Record temperatures have left many Indians suffering, causing scientists to explore possible climate link
Meteorological researchers in India suspect that climate change is a contributory factor to the changing weather patterns that have caused the late arrival of the monsoon after a summer of swelteringly dry heat that has broken temperature records.
The summer monsoon arrived in West Bengal last week – almost two weeks later than usual − and brought relief to Kolkata and other cities and states across India that have been enduring an unusually hot summer.
A temperature of 41.5C was recorded in Kolkata in late May – the highest in 10 years – while temperatures in New Delhi earlier this month exceeded 43C for seven consecutive days, and at one stage reached 48˚C.
Other cities and states have had record temperatures, and many lives have been lost due to the heat.
Livelihoods have also suffered. Kolkata is famous for its bustling streets and pavements crowded with hawkers, but throughout recent months there has been a deserted look to the city.
“We have had to close our stalls earlier than usual and there’s been hardly any customers,” says Asraf Ali, a street hawker. “People from neighbouring districts, who are our main customers, have not been coming into the city due to the terrible heat.”
Absence of humidity
One thing that’s been worrying residents of Kolkata is an unusual period of what is called “dry heat” – an absence of humidity. Locals say this has made daytime conditions even more scorching.
Aminul Hasaan, a worker in one of Kolkata’s notoriously polluting leather tanning factories, says: “I was working so hard, and usually I sweat so much. But in the weeks before the monsoon I felt my forehead was always dry. It made me feel sick.”
Anshujyoti Das, who works for Express Weather, a private weather research organisation that aims to provide location-specific weather forecasts, says the dry heat indicates certain changes in weather patterns.
He says: “We cannot claim that this is the direct result of climate change, but we can’t brush the issue under the carpet. We must conduct studies to ascertain the reasons behind such unusual weather patterns.”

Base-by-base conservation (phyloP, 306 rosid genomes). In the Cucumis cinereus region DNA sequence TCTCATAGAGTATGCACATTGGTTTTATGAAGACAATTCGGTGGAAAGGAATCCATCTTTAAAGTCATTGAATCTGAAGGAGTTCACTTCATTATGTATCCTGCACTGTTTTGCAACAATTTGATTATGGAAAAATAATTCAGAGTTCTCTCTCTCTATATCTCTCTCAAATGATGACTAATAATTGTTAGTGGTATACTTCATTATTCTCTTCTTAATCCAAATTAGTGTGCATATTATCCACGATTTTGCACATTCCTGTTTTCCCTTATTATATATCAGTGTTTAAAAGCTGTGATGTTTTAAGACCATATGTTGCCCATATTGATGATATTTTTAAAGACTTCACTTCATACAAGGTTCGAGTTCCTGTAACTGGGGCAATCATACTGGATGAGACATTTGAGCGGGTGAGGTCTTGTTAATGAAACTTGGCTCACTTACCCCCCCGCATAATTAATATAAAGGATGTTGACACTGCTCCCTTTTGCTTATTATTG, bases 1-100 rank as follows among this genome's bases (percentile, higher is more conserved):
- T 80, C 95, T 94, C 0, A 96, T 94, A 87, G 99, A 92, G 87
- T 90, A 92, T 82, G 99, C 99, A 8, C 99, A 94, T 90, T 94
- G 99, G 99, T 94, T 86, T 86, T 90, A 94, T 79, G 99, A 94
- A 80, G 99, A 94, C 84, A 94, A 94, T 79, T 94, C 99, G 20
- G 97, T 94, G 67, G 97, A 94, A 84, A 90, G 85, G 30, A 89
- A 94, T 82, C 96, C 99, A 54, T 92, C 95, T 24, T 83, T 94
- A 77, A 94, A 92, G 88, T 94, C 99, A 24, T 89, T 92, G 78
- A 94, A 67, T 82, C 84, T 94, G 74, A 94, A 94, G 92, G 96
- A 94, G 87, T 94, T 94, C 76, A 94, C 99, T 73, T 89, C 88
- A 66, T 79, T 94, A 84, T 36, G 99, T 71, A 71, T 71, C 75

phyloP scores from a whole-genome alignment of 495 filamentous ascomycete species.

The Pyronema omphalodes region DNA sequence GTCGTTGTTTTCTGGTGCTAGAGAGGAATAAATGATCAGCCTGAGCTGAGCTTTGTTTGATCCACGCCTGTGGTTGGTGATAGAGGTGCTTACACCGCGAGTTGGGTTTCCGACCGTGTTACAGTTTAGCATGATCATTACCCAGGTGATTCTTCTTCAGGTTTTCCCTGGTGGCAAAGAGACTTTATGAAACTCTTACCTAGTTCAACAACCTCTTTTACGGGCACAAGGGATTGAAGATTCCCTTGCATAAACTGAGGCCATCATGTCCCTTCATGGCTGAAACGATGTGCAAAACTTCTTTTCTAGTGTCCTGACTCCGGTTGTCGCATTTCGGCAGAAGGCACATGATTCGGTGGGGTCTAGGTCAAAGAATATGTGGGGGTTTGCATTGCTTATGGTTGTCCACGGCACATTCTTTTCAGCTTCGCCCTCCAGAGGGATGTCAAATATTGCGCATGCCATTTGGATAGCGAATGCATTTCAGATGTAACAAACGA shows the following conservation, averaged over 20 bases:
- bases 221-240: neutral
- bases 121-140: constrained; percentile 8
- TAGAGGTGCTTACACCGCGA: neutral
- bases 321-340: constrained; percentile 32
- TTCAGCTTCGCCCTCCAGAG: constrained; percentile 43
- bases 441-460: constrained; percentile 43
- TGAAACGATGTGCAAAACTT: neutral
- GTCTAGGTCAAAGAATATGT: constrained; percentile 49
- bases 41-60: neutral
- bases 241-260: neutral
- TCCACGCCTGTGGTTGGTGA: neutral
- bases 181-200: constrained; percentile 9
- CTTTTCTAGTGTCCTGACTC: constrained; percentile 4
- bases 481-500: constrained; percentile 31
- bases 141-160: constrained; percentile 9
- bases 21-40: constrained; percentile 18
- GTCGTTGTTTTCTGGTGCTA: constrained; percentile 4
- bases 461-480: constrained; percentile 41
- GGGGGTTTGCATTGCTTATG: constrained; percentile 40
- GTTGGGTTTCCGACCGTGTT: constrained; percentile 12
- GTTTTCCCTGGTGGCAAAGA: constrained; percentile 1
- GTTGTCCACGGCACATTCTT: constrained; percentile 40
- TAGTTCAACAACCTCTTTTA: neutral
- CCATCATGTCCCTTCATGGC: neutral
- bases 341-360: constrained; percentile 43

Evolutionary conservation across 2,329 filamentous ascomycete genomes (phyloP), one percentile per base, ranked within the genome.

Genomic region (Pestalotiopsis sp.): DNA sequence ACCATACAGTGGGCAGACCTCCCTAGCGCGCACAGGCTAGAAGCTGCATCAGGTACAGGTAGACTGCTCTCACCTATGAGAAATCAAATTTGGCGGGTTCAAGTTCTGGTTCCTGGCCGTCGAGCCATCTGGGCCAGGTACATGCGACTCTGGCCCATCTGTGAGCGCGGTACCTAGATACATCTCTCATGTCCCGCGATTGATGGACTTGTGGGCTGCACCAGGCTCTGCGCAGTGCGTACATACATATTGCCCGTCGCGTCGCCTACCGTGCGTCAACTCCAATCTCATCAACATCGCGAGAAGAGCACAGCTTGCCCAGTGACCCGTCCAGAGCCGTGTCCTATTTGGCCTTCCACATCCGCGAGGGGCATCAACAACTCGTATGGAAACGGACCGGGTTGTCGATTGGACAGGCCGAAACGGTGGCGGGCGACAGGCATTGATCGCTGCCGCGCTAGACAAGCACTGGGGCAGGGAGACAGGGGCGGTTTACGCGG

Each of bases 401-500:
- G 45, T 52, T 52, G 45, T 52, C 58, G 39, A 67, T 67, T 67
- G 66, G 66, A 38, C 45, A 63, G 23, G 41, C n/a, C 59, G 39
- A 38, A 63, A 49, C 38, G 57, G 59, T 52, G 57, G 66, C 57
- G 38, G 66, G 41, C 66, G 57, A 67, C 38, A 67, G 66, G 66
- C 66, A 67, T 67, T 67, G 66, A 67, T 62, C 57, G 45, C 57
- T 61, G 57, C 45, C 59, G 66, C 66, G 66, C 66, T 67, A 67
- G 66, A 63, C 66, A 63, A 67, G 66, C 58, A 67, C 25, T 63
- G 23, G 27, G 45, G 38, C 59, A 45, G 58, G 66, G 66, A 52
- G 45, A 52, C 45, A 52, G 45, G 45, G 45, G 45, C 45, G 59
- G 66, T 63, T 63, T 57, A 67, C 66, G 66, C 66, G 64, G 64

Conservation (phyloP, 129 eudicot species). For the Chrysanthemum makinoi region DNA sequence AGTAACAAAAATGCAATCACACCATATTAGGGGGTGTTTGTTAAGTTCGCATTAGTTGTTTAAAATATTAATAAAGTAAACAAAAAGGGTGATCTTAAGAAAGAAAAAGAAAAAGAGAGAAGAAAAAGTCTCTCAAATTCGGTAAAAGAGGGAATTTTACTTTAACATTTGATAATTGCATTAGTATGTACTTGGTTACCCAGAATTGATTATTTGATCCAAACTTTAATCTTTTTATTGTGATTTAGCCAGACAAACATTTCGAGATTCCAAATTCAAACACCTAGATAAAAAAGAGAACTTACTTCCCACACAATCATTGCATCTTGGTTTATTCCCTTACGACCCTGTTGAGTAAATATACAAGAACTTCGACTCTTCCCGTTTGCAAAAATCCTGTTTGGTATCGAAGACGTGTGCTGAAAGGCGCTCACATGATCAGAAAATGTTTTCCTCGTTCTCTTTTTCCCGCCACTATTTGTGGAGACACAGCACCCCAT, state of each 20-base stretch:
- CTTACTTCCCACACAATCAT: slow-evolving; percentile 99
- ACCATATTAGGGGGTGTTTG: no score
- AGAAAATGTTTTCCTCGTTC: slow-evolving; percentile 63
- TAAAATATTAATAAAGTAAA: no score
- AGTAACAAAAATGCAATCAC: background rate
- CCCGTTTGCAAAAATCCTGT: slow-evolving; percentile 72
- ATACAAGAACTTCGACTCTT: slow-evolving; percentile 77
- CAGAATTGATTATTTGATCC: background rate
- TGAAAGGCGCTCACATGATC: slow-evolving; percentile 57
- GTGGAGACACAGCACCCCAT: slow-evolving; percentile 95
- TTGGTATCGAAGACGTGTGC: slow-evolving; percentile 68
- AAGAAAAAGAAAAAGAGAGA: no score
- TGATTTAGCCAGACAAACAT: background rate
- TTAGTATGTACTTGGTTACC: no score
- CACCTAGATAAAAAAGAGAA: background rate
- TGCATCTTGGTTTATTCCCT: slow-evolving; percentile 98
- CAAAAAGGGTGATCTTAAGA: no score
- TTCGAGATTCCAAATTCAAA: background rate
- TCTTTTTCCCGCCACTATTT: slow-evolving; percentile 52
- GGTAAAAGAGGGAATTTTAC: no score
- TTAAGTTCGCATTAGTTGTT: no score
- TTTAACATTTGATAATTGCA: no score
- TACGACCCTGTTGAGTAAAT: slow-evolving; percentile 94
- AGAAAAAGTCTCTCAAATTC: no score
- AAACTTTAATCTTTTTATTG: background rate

One possible cause for the dry conditions is thought to be the absence of the north-westerly storms that usually lash Kolkata and surrounding areas in the run-up to the monsoon.
On average, five to seven such storms hit in April and May, but this year only one was recorded. There was also an absence of moisture-laden winds blowing from the south.
Due to the conditions, the local government authorities extended summer vacations at 57,000 primary schools and more than 18,000 secondary schools. And the city police in Kolkata decided that traffic constables aged 55 and above should be relieved of their duties because of the extreme heat.
Dilip Adak, a senior officer at Kolkata’s traffic department, said: “We try to help [traffic policemen] by providing oral rehydration kits and umbrellas, but often that is not enough.”
About half of India’s 1.25 billon people are involved in agriculture and are dependent on the summer monsoon rains. The late arrival of the monsoon can have a serious impact, driving up prices of many agricultural goods.
The latest report from the Indian Meteorological Department shows that the monsoon has not only arrived late but is less intense than normal, with many areas receiving well below average rainfall.
Climate change and the influence of an El Niño – a periodic warming of waters in the western Pacific that affects prevailing trade winds, with serious consequences on both sides of the Pacific and Indian Oceans – are seen as important influences on the behaviour of the monsoon.
This article was produced by the Climate News Network. Shiba Nanda Basu is a reporter with The Statesman newspaper, Kolkata, India. Additional reporting by Kieran Cooke.